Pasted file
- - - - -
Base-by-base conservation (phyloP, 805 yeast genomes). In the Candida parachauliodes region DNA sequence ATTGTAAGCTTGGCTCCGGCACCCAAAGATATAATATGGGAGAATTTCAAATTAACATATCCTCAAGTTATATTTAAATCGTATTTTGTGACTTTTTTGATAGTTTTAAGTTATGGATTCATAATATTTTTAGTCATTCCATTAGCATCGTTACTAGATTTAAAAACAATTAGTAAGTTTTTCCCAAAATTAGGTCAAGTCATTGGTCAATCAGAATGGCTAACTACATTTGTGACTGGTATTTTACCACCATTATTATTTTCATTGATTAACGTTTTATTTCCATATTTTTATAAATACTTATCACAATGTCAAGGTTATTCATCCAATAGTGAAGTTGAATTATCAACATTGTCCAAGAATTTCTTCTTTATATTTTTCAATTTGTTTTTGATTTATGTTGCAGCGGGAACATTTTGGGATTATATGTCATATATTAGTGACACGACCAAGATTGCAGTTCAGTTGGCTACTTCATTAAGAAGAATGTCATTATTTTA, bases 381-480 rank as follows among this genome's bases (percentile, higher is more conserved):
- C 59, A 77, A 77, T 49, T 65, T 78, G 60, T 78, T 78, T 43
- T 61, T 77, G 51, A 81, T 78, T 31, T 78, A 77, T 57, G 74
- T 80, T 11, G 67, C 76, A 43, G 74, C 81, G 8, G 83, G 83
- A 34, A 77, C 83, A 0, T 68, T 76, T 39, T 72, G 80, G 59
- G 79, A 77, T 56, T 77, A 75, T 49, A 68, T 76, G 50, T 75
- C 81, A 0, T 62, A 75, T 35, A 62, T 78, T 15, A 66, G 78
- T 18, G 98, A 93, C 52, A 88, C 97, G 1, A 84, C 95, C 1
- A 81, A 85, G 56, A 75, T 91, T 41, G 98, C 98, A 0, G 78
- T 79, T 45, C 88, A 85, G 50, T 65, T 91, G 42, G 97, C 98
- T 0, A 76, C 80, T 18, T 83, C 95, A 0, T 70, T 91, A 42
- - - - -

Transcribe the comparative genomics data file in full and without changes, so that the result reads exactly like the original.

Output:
Base-by-base conservation (phyloP, 805 yeast genomes). In the Candida parachauliodes region DNA sequence ATTGTAAGCTTGGCTCCGGCACCCAAAGATATAATATGGGAGAATTTCAAATTAACATATCCTCAAGTTATATTTAAATCGTATTTTGTGACTTTTTTGATAGTTTTAAGTTATGGATTCATAATATTTTTAGTCATTCCATTAGCATCGTTACTAGATTTAAAAACAATTAGTAAGTTTTTCCCAAAATTAGGTCAAGTCATTGGTCAATCAGAATGGCTAACTACATTTGTGACTGGTATTTTACCACCATTATTATTTTCATTGATTAACGTTTTATTTCCATATTTTTATAAATACTTATCACAATGTCAAGGTTATTCATCCAATAGTGAAGTTGAATTATCAACATTGTCCAAGAATTTCTTCTTTATATTTTTCAATTTGTTTTTGATTTATGTTGCAGCGGGAACATTTTGGGATTATATGTCATATATTAGTGACACGACCAAGATTGCAGTTCAGTTGGCTACTTCATTAAGAAGAATGTCATTATTTTA, bases 381-480 rank as follows among this genome's bases (percentile, higher is more conserved):
- C 59, A 77, A 77, T 49, T 65, T 78, G 60, T 78, T 78, T 43
- T 61, T 77, G 51, A 81, T 78, T 31, T 78, A 77, T 57, G 74
- T 80, T 11, G 67, C 76, A 43, G 74, C 81, G 8, G 83, G 83
- A 34, A 77, C 83, A 0, T 68, T 76, T 39, T 72, G 80, G 59
- G 79, A 77, T 56, T 77, A 75, T 49, A 68, T 76, G 50, T 75
- C 81, A 0, T 62, A 75, T 35, A 62, T 78, T 15, A 66, G 78
- T 18, G 98, A 93, C 52, A 88, C 97, G 1, A 84, C 95, C 1
- A 81, A 85, G 56, A 75, T 91, T 41, G 98, C 98, A 0, G 78
- T 79, T 45, C 88, A 85, G 50, T 65, T 91, G 42, G 97, C 98
- T 0, A 76, C 80, T 18, T 83, C 95, A 0, T 70, T 91, A 42